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Using stock returns to identify government spending shocks

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  • Jonas D. M. Fisher
  • Ryan Peters

Abstract

This paper explores a new approach to identifying government spending shocks which avoids many of the shortcomings of existing approaches. The new approach is to identify government spending shocks with statistical innovations to the accumulated excess returns of large US military contractors. This strategy is used to estimate the dynamic responses of output, hours, consumption and real wages to a government spending shock. We find that positive government spending shocks are associated with increases in output, hours, and consumption. Real wages initially decline after a government spending shock and then rise after a year. We estimate the government spending multiplier associated with increases in military spending to be about 0.6 over a horizon of 5 years.

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Bibliographic Info

Paper provided by Federal Reserve Bank of Chicago in its series Working Paper Series with number WP-09-03.

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Date of creation: 2009
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Handle: RePEc:fip:fedhwp:wp-09-03

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Keywords: Fiscal policy ; Government spending policy ; Stocks;

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  1. Christopher A. Sims & Tao Zha, 1994. "Error Bands for Impulse Responses," Cowles Foundation Discussion Papers 1085, Cowles Foundation for Research in Economics, Yale University.
  2. Mountford, Andrew & Uhlig, Harald, 2002. "What are the Effects of Fiscal Policy Shocks?," CEPR Discussion Papers 3338, C.E.P.R. Discussion Papers.
  3. Martin Eichenbaum & Jonas Fisher, 2004. "Fiscal Policy in the Aftermath of 9/11," NBER Working Papers 10430, National Bureau of Economic Research, Inc.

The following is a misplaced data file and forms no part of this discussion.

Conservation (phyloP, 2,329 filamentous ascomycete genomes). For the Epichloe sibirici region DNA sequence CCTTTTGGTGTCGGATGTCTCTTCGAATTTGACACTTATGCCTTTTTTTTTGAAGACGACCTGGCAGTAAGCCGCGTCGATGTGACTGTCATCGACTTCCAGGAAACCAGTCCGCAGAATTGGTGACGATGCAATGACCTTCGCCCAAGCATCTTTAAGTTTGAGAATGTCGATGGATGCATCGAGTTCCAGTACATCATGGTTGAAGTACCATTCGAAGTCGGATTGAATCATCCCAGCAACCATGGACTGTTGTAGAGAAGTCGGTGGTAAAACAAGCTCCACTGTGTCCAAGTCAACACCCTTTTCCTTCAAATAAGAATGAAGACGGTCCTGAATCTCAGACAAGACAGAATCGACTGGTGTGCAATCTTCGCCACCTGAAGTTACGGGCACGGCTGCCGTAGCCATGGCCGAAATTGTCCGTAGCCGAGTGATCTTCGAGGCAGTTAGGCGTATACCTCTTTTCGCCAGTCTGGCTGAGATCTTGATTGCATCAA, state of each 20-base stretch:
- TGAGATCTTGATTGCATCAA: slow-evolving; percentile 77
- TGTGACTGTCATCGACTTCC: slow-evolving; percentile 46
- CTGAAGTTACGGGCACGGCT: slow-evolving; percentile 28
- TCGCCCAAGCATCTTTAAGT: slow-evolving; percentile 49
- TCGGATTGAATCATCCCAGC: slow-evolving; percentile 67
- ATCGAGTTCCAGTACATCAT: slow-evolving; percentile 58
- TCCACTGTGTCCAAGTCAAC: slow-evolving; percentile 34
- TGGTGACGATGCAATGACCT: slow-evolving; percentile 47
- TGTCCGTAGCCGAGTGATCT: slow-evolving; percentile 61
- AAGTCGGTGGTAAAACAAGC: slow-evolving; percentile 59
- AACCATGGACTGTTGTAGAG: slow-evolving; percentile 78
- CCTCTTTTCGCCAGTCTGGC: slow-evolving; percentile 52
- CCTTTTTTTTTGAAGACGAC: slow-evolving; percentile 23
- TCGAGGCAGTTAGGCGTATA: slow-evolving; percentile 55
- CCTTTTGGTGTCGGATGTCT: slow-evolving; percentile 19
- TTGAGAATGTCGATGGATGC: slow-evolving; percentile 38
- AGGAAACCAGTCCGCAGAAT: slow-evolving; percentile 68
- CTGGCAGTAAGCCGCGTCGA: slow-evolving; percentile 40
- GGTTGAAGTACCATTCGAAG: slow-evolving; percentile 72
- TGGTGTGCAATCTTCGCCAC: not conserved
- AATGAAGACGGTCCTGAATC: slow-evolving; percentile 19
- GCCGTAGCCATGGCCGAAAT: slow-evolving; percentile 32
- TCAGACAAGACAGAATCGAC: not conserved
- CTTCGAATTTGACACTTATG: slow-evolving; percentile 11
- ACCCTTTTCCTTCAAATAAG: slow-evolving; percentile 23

4. Olivier Blanchard & Roberto Perotti, 1999. "An Empirical Characterization of the Dynamic Effects of Changes in Government Spending and Taxes on Output," NBER Working Papers 7269, National Bureau of Economic Research, Inc.
  5. Wendy Edelberg & Martin Eichenbaum & Jonas D.M. Fisher, 1999. "Understanding the Effects of a Shock to Government Purchases," Review of Economic Dynamics, Elsevier for the Society for Economic Dynamics, vol. 2(1), pages 166-206, January.
  6. Roberto Perotti, 2007. "In Search of the Transmission Mechanism of Fiscal Policy," NBER Working Papers 13143, National Bureau of Economic Research, Inc.
  7. Burnside, Craig & Eichenbaum, Martin & Fisher, Jonas D. M., 2004. "Fiscal shocks and their consequences," Journal of Economic Theory, Elsevier, vol. 115(1), pages 89-117, March.
  8. Jordi Galí & J. David López-Salido & Javier Vallés, 2005. "Understanding the Effects of Government Spending on Consumption," NBER Working Papers 11578, National Bureau of Economic Research, Inc.
  9. Perotti, Roberto, 2002. "Estimating the effects of fiscal policy in OECD countries," Working Paper Series 0168, European Central Bank.
  10. Fatás, Antonio & Mihov, Ilian, 2001. "The Effects of Fiscal Policy on Consumption and Employment: Theory and Evidence," CEPR Discussion Papers 2760, C.E.P.R. Discussion Papers.
  11. Roberto Perotti, 2002. "Estimating the effects of fiscal policy in OECD countries," Economics Working Papers 015, European Network of Economic Policy Research Institutes.
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